Amputee drummer gains 'superhuman' skills with robotic arm
Jason Barnes started playing drums at the age of 15, but after losing the bottom half of his right arm in an accident he thought his dreams of becoming a professional musician were over.
Now, with the help of a custom bionic arm, Barnes is working his way through music college in America, while the engineer who designed his unique prosthetic describes his musical ability as literally “superhuman”.
Developed by Gil Weinberg from the Georgia Institute of Technology, Barnes' prosthetic arm uses a mechanism called electromyography to pick up on the tiny electrical signals emitted by the muscles in Barnes’ upper arm.
When Barnes squeezes his upper bicep a motor in the arm adjusts how quickly it moves and how loosely it holds the stick. A second stick attached to the prosthetic beats entirely independently of Barnes, using built-in sensors to detect his drumming and then create its own complementary rhythm.
That algorithm that Weinberg developed to create this responsive beat is apparently modelled on the rhythms of jazz greats such as John Coltrane and Thelonius monk. Weinberg has built a number of other musical machines, including a marimba playing bot that Stephen Colbert said combined “two of the biggest threats to our nation: jazz and robots.”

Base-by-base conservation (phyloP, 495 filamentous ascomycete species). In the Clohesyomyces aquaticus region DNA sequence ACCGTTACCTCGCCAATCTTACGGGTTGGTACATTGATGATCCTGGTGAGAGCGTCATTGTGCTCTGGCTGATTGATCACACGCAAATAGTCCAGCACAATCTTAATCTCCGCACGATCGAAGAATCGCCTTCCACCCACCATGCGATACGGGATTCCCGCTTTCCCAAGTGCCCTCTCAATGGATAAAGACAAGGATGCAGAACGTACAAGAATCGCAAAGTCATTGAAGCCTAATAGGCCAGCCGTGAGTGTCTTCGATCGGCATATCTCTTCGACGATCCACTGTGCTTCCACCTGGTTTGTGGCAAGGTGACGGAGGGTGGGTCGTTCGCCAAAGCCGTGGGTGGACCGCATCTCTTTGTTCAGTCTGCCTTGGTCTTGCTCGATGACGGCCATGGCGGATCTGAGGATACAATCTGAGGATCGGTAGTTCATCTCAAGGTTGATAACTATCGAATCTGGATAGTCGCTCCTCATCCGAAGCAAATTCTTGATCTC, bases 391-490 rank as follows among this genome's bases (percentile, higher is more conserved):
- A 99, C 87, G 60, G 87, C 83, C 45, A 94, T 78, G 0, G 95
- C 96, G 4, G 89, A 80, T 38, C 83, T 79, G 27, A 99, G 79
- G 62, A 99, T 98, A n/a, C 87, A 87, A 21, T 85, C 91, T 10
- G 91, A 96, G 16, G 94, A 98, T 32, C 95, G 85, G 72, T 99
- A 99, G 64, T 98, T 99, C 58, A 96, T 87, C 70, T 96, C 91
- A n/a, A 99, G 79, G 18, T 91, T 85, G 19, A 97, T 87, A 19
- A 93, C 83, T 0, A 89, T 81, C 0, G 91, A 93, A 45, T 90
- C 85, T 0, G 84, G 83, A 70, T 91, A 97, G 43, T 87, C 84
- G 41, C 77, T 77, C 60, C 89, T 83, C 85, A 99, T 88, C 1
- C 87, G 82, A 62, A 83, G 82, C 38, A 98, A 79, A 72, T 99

Speaking to New Scientist about his new bionic arm, Barnes said the device was “pretty awesome”. “If it works out and it proves to be a lot more useful than my current prosthesis, I would definitely use it all the time,” he said.
Barnes, who lost half of his arm after being electrocuted cleaning a vent hood at a restaurant in January 2012, originally made his own prosthetic using a simple brace and a spring. It was rudimentary but it allowed him to enter the Atlantic Institute of Music and Media in Georgia.
With this new prosthetic though, it seems that Barnes won’t just become an ordinary drummer – he’ll be entering entirely new musical territory, making his official debut at the Atlanta Science Festival on 22 March alongside musical automatons created by Weinberg.